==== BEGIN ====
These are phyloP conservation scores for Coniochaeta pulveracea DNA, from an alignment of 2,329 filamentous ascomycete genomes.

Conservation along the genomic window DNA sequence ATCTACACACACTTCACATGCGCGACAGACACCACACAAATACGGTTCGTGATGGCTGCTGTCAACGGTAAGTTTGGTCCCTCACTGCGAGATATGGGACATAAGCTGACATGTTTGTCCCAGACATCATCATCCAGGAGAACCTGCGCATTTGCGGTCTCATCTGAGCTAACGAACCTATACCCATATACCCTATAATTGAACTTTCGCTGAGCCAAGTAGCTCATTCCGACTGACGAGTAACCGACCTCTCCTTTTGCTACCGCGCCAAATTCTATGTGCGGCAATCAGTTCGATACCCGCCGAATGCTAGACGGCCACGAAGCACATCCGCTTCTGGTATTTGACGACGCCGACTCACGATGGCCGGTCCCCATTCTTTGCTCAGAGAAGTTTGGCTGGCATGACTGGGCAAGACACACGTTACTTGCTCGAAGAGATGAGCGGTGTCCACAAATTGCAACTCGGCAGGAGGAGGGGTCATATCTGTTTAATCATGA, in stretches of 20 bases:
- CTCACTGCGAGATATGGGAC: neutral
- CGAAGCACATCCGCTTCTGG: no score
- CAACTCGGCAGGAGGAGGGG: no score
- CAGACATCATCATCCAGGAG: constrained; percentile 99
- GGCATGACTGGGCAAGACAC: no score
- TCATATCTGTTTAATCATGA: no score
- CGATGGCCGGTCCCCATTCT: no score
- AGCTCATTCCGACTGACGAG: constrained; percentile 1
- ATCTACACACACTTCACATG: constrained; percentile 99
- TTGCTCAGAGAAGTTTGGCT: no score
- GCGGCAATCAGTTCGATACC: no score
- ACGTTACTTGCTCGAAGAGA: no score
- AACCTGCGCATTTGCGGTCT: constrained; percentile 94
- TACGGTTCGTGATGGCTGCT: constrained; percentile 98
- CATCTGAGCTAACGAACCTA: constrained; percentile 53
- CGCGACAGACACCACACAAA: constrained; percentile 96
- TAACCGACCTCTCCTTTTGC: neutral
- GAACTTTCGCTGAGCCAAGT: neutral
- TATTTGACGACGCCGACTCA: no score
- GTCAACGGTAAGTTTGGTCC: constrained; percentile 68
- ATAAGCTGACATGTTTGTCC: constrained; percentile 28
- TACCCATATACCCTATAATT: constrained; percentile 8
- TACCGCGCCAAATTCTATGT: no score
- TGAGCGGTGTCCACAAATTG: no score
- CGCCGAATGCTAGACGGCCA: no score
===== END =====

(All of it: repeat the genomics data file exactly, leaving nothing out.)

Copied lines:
These are phyloP conservation scores for Coniochaeta pulveracea DNA, from an alignment of 2,329 filamentous ascomycete genomes.

Conservation along the genomic window DNA sequence ATCTACACACACTTCACATGCGCGACAGACACCACACAAATACGGTTCGTGATGGCTGCTGTCAACGGTAAGTTTGGTCCCTCACTGCGAGATATGGGACATAAGCTGACATGTTTGTCCCAGACATCATCATCCAGGAGAACCTGCGCATTTGCGGTCTCATCTGAGCTAACGAACCTATACCCATATACCCTATAATTGAACTTTCGCTGAGCCAAGTAGCTCATTCCGACTGACGAGTAACCGACCTCTCCTTTTGCTACCGCGCCAAATTCTATGTGCGGCAATCAGTTCGATACCCGCCGAATGCTAGACGGCCACGAAGCACATCCGCTTCTGGTATTTGACGACGCCGACTCACGATGGCCGGTCCCCATTCTTTGCTCAGAGAAGTTTGGCTGGCATGACTGGGCAAGACACACGTTACTTGCTCGAAGAGATGAGCGGTGTCCACAAATTGCAACTCGGCAGGAGGAGGGGTCATATCTGTTTAATCATGA, in stretches of 20 bases:
- CTCACTGCGAGATATGGGAC: neutral
- CGAAGCACATCCGCTTCTGG: no score
- CAACTCGGCAGGAGGAGGGG: no score
- CAGACATCATCATCCAGGAG: constrained; percentile 99
- GGCATGACTGGGCAAGACAC: no score
- TCATATCTGTTTAATCATGA: no score
- CGATGGCCGGTCCCCATTCT: no score
- AGCTCATTCCGACTGACGAG: constrained; percentile 1
- ATCTACACACACTTCACATG: constrained; percentile 99
- TTGCTCAGAGAAGTTTGGCT: no score
- GCGGCAATCAGTTCGATACC: no score
- ACGTTACTTGCTCGAAGAGA: no score
- AACCTGCGCATTTGCGGTCT: constrained; percentile 94
- TACGGTTCGTGATGGCTGCT: constrained; percentile 98
- CATCTGAGCTAACGAACCTA: constrained; percentile 53
- CGCGACAGACACCACACAAA: constrained; percentile 96
- TAACCGACCTCTCCTTTTGC: neutral
- GAACTTTCGCTGAGCCAAGT: neutral
- TATTTGACGACGCCGACTCA: no score
- GTCAACGGTAAGTTTGGTCC: constrained; percentile 68
- ATAAGCTGACATGTTTGTCC: constrained; percentile 28
- TACCCATATACCCTATAATT: constrained; percentile 8
- TACCGCGCCAAATTCTATGT: no score
- TGAGCGGTGTCCACAAATTG: no score
- CGCCGAATGCTAGACGGCCA: no score